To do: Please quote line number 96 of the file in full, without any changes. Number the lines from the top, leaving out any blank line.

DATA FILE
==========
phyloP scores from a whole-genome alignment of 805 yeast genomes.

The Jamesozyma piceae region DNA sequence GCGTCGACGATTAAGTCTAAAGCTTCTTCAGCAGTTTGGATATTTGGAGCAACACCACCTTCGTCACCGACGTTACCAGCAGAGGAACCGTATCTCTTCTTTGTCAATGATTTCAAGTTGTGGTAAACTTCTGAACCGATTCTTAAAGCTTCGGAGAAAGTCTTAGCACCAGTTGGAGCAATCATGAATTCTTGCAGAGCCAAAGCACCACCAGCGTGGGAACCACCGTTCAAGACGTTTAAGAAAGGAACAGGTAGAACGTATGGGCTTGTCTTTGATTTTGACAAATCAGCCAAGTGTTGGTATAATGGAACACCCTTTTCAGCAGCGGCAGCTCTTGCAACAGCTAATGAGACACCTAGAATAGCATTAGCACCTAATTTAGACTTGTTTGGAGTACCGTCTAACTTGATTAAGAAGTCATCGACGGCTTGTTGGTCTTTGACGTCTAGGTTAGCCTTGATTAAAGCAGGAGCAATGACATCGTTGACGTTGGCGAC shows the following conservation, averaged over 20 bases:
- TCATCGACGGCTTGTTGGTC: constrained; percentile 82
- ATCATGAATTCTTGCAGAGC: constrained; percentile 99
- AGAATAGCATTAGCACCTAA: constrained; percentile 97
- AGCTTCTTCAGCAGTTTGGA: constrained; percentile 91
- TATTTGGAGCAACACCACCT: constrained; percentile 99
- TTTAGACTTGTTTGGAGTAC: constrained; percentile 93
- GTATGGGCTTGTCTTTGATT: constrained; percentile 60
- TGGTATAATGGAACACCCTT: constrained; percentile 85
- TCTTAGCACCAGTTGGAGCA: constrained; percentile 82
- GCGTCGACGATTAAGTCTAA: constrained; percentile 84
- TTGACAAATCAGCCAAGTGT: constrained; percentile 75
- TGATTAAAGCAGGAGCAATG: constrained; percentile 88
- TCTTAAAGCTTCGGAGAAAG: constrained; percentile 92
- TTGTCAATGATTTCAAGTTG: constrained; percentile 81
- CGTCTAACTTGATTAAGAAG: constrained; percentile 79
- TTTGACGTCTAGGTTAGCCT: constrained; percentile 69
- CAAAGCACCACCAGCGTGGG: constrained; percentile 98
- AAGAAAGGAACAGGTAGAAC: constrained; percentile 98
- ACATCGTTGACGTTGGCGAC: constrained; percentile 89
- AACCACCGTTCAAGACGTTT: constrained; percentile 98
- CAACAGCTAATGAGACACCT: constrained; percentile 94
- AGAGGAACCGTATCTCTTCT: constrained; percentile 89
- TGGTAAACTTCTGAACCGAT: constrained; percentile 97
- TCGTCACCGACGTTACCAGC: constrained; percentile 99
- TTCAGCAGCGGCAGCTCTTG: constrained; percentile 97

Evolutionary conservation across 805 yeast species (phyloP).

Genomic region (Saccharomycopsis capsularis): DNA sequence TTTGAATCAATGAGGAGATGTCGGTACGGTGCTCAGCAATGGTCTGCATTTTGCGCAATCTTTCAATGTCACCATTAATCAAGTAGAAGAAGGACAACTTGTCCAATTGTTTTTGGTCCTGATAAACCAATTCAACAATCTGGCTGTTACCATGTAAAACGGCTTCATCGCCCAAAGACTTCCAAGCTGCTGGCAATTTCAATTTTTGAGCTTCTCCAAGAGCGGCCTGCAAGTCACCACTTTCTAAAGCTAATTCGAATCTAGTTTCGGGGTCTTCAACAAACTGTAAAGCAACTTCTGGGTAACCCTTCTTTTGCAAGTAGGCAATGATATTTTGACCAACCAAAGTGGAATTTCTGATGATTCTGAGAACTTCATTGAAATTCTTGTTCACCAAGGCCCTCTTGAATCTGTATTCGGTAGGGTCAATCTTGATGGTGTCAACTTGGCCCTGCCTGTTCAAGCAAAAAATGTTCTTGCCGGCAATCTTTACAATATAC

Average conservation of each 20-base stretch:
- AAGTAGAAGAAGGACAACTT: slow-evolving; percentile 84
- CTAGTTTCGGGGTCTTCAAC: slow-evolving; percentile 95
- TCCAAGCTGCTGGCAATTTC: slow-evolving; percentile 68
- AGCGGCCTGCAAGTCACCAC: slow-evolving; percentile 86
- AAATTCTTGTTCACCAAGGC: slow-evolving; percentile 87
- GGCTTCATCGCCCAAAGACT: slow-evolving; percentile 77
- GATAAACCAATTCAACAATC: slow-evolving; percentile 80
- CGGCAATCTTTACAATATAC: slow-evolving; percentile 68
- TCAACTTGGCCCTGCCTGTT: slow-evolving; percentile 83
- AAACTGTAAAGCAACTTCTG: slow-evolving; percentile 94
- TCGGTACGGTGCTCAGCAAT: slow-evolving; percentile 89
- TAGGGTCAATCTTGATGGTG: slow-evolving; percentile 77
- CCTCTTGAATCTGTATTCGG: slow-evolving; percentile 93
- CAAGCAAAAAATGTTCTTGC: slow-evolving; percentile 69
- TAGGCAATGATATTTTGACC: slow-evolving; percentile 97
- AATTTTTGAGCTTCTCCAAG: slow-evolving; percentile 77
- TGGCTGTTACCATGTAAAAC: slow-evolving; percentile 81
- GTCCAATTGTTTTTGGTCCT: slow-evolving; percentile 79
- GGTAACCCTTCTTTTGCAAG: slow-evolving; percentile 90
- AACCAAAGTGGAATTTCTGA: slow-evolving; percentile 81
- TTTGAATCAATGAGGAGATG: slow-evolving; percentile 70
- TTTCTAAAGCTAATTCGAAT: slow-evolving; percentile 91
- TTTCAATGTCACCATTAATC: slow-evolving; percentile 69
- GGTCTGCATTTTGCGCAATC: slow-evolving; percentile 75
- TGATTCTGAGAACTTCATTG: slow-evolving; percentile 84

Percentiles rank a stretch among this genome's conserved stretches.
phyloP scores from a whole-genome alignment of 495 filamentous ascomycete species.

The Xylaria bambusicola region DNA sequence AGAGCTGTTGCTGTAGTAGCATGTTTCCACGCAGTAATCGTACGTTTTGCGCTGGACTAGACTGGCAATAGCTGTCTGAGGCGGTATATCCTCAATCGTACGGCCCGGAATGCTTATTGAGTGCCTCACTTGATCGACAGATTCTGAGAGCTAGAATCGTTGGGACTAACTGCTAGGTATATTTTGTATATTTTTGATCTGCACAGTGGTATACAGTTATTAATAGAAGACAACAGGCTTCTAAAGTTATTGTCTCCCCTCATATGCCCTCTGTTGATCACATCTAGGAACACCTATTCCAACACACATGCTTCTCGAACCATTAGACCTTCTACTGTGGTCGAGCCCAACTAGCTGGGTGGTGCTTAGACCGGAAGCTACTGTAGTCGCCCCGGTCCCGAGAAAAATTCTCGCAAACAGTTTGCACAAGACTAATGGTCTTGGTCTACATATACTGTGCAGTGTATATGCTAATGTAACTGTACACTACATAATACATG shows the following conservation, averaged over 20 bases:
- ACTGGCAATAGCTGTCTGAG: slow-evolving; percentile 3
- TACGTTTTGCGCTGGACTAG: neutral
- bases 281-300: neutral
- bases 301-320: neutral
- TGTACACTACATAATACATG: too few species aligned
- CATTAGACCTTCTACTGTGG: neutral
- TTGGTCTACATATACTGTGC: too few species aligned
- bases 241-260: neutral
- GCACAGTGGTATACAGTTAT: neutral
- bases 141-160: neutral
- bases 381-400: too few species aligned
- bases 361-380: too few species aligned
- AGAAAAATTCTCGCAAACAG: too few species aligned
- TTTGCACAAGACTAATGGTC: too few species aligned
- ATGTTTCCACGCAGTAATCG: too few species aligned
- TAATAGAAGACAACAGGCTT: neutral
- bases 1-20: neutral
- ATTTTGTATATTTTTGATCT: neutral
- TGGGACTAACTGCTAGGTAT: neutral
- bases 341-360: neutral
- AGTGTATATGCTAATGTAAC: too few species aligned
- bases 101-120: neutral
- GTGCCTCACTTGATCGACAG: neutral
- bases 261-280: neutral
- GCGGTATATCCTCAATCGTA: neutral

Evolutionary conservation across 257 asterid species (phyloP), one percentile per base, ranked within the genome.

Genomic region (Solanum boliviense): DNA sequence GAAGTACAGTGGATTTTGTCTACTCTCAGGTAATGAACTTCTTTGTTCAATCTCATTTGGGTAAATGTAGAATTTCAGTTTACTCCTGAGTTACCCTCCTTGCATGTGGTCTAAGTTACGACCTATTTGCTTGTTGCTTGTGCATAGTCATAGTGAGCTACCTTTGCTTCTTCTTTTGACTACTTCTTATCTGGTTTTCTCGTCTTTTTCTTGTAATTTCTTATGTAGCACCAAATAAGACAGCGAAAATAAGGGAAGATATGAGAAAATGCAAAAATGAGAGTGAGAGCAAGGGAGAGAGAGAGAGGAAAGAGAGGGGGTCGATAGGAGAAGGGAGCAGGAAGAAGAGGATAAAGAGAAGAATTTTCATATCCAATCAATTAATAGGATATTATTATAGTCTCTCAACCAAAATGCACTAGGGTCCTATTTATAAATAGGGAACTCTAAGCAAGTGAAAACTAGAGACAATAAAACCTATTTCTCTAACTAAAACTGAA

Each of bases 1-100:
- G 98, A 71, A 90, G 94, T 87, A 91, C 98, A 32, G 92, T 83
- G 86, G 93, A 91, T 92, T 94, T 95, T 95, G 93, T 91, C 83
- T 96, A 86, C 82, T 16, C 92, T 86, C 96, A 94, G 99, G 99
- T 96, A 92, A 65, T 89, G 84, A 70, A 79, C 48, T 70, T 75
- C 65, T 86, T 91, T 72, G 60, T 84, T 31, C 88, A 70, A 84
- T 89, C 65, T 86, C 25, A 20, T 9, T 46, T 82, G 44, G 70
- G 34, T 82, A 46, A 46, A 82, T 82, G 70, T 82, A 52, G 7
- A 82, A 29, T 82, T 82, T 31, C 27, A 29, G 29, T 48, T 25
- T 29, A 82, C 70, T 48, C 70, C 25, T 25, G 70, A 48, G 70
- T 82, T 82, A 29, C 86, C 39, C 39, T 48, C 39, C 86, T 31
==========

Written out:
- T 82, T 82, A 29, C 86, C 39, C 39, T 48, C 39, C 86, T 31